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  #41  
Old 29-04-2021, 08:56 AM
SB (Chris)
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Having read this thread and done some practical experiments I was almost ready to go to Mono. Now I just discovered that it is best practice to do flats for each filter for each session. Well that is a major put-off for me!! With OSC I have been using the same flats for 12 months and working well. Perhaps the 2600mc is the way to go after all!

Chris
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  #42  
Old 29-04-2021, 09:21 AM
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The_bluester (Paul)
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While it is best practice, it is not 100% essential if your image train is not disassembled. I am using Voyager and it can automate sky flats very well so I shoot them in the morning after each session with the ASI2600 camera as they can be calibrated with bias frames where the ASI294 really needed dark-flats and fixed exposure length flat frames, so that required a flat panel. With that camera I shot flats with the panel once I was happy with target framing and used the same master flat until I changed something such as camera angle, or if I disassembled the image train given the chance of changed dust bunnies that comes with doing that.

Once you get up to speed with them flats are not hard to do, they can just become part of your routine.
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  #43  
Old 29-04-2021, 09:54 AM
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I'm also in the same boat Chris, looking to go mono so I can get a better range of colour than what my OSC with l-extreme gets. It feels I'm limited to a certain range when processing although in saying that I can extract Ha and Oiii with APP but seeing some mono imagery my mind goes I want to produce that.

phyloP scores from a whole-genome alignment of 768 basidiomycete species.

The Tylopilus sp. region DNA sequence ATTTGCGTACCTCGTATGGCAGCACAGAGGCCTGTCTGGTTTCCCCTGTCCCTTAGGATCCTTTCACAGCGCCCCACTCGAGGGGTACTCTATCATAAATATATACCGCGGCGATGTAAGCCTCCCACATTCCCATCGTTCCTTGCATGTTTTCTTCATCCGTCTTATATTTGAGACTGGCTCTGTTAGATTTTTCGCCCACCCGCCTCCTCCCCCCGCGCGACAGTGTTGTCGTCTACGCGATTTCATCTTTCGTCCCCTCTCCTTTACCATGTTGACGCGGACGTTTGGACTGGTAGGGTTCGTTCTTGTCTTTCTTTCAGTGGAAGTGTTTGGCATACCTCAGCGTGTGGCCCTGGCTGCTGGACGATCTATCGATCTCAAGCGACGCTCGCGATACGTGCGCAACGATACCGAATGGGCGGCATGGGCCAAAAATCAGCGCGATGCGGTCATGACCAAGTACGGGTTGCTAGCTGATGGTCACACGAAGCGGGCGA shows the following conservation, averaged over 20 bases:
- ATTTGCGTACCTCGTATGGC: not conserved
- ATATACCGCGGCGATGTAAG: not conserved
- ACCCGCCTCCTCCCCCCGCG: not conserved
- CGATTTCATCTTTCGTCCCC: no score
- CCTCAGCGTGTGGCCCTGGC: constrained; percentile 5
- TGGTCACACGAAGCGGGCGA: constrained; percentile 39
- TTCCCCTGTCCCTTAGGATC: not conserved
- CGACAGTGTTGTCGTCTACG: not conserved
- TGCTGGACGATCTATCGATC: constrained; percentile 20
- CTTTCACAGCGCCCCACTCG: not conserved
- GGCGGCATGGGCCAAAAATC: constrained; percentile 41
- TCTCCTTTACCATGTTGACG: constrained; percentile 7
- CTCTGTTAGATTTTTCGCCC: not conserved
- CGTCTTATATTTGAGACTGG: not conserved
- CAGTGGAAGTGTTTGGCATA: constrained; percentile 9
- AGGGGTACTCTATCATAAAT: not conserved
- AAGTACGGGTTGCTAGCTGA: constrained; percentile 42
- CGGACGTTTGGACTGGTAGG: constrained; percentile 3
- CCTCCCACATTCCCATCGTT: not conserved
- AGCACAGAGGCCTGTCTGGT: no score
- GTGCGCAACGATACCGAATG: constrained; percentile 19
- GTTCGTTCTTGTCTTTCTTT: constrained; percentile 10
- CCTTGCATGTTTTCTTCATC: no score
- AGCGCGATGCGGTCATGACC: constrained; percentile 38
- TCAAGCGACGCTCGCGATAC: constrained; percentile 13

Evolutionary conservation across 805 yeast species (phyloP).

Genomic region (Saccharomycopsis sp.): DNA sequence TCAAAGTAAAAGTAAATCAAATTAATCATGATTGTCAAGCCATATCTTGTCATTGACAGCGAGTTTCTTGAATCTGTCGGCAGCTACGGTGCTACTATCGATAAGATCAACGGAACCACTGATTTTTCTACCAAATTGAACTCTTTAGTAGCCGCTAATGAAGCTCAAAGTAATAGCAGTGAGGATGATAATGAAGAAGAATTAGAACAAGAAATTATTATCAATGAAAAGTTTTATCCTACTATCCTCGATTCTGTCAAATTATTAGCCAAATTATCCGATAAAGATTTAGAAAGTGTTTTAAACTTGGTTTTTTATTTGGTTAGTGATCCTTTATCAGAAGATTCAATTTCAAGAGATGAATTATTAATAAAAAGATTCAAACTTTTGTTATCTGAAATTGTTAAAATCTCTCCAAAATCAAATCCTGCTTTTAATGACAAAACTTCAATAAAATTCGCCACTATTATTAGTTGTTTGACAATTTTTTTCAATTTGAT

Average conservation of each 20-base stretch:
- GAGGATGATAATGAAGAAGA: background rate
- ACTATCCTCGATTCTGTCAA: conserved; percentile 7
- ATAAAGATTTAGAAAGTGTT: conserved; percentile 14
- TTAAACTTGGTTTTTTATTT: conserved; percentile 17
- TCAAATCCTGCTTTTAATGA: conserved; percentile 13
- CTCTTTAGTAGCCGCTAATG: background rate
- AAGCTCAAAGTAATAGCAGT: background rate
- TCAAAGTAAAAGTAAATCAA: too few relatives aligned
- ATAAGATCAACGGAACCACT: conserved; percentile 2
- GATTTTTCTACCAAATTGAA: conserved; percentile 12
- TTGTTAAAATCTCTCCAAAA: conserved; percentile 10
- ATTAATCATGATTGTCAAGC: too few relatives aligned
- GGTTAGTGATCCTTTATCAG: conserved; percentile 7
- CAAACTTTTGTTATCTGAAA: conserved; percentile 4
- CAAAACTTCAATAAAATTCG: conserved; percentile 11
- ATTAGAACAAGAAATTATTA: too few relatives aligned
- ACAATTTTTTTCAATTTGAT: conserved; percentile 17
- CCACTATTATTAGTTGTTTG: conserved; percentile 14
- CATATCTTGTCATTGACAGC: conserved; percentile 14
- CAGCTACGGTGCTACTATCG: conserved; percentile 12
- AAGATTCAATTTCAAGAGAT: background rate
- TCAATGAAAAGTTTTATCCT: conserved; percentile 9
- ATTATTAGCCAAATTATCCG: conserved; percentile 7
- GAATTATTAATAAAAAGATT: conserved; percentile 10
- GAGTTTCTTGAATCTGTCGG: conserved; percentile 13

I take it Paul you have a permanent set up?
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  #44  
Old 29-04-2021, 09:57 AM
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Quote:
Originally Posted by SB View Post
Having read this thread and done some practical experiments I was almost ready to go to Mono. Now I just discovered that it is best practice to do flats for each filter for each session. Well that is a major put-off for me!! With OSC I have been using the same flats for 12 months and working well. Perhaps the 2600mc is the way to go after all!

Chris
geez, I hope you have a permanent setup!!
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  #45  
Old 29-04-2021, 11:51 AM
SB (Chris)
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Originally Posted by AdamJL View Post
geez, I hope you have a permanent setup!!
Hi Adam,
Thanks for your comment.

I rarely take the imaging train apart but if I do I remove dust and clean filters and lenses. However having said that I now realise I should take Flats each time this happens!

I'm working on a system that can transport my scope and imaging train intact when I go out to Bortle 1 as I dislike reassembly out in the paddock and there is no risk of me forgetting stuff!.

I have the whole kit mounted indoors and carry it out in sections. The Scope and imaging train stays intact and is 11.5Kg so OK to carry in one piece.

Chris.
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  #46  
Old 29-04-2021, 04:39 PM
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DiscoDuck (Paul)
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You missed my point I think
I personally use an osc camera because of my limited time for image acquisition and the crap weather Melbourne serves up. No time to acquire 4 times the time to acquire an image with different filters, what takes me hours would take me weeks with a mono camera.

I respectfully disagree that it takes 4 times the time. With luminance, you're capturing (for a broadband target e.g. galaxy) photons at 3 x the rate of an OSC camera, as each pixel in the OSC is rejecting 2/3 of the photons hitting it (even before QE). So with some basic colour data to colourise it, I'd argue that you can take the same or better quality image in perhaps even less total time with a mono camera than an OSC one. Leastways for a deep enough image that that extra L depth makes up for the RGB capture time.